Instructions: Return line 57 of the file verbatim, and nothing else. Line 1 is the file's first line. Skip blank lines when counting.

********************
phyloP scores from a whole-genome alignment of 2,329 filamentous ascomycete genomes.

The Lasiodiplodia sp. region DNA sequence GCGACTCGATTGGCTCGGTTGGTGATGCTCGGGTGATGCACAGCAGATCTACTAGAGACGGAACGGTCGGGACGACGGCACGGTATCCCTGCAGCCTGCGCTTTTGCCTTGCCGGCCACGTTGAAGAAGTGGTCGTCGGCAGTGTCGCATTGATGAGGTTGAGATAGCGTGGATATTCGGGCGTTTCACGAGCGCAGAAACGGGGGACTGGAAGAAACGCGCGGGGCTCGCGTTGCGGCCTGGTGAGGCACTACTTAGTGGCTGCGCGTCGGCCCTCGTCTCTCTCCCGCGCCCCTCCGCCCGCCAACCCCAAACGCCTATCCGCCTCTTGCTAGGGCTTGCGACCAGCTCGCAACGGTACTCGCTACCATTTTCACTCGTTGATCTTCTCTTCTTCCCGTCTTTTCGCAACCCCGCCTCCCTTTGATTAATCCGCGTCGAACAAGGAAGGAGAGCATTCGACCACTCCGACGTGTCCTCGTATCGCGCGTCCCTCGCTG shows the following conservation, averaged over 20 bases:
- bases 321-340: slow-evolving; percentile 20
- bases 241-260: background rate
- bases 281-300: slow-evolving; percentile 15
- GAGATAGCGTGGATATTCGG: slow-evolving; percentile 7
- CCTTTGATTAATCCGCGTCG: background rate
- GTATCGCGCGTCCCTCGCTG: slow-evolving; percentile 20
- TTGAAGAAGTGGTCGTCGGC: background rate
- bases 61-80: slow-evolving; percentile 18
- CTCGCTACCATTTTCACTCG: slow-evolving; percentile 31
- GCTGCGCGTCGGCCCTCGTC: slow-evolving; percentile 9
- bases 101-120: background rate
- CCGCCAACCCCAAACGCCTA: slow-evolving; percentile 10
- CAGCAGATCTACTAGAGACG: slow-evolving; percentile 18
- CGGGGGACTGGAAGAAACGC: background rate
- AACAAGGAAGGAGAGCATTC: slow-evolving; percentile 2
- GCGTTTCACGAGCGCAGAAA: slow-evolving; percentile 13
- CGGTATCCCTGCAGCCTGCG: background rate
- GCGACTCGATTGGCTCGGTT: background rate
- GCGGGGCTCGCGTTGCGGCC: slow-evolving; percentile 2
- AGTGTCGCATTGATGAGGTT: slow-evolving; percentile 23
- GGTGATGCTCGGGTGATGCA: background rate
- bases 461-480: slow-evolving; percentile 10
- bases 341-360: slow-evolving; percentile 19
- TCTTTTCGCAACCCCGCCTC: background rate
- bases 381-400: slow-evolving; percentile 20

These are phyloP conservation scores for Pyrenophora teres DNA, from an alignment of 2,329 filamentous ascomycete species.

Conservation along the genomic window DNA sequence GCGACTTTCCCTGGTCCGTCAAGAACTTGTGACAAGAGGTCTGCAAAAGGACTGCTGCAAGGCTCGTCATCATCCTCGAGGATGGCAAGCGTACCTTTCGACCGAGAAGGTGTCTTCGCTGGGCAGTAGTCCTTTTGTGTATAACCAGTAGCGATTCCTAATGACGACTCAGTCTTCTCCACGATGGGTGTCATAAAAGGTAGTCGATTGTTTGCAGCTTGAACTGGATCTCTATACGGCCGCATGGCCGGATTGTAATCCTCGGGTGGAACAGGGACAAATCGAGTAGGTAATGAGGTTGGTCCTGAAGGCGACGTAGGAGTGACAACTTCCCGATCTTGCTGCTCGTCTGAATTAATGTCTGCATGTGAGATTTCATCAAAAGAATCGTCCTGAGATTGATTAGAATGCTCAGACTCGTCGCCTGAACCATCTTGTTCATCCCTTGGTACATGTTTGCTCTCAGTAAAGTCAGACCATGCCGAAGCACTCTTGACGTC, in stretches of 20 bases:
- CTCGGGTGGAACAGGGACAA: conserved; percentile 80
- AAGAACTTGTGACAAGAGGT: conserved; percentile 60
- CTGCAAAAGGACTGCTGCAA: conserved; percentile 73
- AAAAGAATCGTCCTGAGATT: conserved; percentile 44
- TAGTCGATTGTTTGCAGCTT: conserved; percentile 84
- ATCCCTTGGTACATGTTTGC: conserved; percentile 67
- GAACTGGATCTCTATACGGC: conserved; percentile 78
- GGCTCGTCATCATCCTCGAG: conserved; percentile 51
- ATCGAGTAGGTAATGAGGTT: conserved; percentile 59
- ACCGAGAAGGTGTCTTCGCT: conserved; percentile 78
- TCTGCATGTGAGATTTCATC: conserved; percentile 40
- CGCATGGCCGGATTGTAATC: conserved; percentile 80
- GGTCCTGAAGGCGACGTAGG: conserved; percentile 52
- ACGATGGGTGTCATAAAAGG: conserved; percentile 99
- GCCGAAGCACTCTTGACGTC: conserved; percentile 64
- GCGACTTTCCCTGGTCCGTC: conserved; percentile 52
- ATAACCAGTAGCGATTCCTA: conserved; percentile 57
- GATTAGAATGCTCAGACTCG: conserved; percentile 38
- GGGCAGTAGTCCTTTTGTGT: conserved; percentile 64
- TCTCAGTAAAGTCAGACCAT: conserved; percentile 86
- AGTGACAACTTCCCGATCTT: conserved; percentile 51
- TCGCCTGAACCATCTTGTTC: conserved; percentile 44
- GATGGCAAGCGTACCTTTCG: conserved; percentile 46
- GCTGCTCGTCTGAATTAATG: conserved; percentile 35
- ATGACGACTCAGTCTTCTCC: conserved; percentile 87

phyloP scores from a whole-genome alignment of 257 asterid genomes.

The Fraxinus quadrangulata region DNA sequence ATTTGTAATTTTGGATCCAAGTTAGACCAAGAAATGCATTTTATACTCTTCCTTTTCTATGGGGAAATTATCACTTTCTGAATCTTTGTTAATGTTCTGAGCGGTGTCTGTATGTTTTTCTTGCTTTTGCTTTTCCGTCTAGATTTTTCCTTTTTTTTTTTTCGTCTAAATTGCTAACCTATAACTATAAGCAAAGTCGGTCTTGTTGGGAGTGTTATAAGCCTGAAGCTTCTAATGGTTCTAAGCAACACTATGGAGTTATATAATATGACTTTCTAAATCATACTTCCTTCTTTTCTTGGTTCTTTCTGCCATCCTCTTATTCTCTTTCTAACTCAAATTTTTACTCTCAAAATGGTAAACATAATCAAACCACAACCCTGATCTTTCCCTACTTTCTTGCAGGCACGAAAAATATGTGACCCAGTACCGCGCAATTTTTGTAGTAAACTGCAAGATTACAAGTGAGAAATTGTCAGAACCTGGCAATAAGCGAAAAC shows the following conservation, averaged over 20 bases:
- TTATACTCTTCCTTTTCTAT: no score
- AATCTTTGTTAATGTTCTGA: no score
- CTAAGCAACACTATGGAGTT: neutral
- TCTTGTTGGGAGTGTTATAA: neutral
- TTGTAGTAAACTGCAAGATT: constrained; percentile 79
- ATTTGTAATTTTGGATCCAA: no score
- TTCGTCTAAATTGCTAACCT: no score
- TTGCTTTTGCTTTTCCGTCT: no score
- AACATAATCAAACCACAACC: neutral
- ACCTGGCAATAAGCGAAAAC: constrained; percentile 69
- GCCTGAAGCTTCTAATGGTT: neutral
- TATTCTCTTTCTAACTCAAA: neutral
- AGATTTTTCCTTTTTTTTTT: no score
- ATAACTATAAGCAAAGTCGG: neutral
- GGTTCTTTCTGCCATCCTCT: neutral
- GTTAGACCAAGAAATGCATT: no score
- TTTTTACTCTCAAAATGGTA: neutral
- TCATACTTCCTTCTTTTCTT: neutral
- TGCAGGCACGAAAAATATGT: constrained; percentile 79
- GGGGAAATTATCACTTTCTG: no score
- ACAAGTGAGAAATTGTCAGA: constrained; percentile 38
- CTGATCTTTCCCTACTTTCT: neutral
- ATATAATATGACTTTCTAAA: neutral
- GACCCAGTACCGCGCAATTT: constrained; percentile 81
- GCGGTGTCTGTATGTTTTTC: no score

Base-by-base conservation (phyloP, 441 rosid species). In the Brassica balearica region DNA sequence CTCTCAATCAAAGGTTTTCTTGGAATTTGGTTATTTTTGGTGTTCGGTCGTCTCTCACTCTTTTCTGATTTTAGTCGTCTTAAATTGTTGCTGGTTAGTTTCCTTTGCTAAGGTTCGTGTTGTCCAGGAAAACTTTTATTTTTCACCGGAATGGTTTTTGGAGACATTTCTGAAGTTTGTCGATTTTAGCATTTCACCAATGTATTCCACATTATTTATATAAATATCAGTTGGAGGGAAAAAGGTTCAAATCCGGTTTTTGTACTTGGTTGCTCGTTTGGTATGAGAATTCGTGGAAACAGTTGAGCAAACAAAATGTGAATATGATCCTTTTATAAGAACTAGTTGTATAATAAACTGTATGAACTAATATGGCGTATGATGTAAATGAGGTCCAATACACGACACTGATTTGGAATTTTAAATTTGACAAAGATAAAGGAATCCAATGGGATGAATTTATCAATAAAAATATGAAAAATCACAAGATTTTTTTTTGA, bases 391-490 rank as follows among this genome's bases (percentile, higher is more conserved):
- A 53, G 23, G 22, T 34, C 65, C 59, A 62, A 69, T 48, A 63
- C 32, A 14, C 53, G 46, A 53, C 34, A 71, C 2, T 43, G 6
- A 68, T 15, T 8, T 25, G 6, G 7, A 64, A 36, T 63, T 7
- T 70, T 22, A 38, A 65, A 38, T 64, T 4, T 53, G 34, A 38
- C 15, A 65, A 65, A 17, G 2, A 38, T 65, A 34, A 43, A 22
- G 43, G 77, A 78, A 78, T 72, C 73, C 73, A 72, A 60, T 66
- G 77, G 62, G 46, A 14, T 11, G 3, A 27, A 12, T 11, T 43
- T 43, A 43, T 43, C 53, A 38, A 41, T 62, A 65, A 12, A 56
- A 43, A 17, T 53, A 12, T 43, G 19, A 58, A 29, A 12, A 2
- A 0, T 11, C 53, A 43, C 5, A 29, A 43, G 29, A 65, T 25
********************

- TTATACTCTTCCTTTTCTAT: no score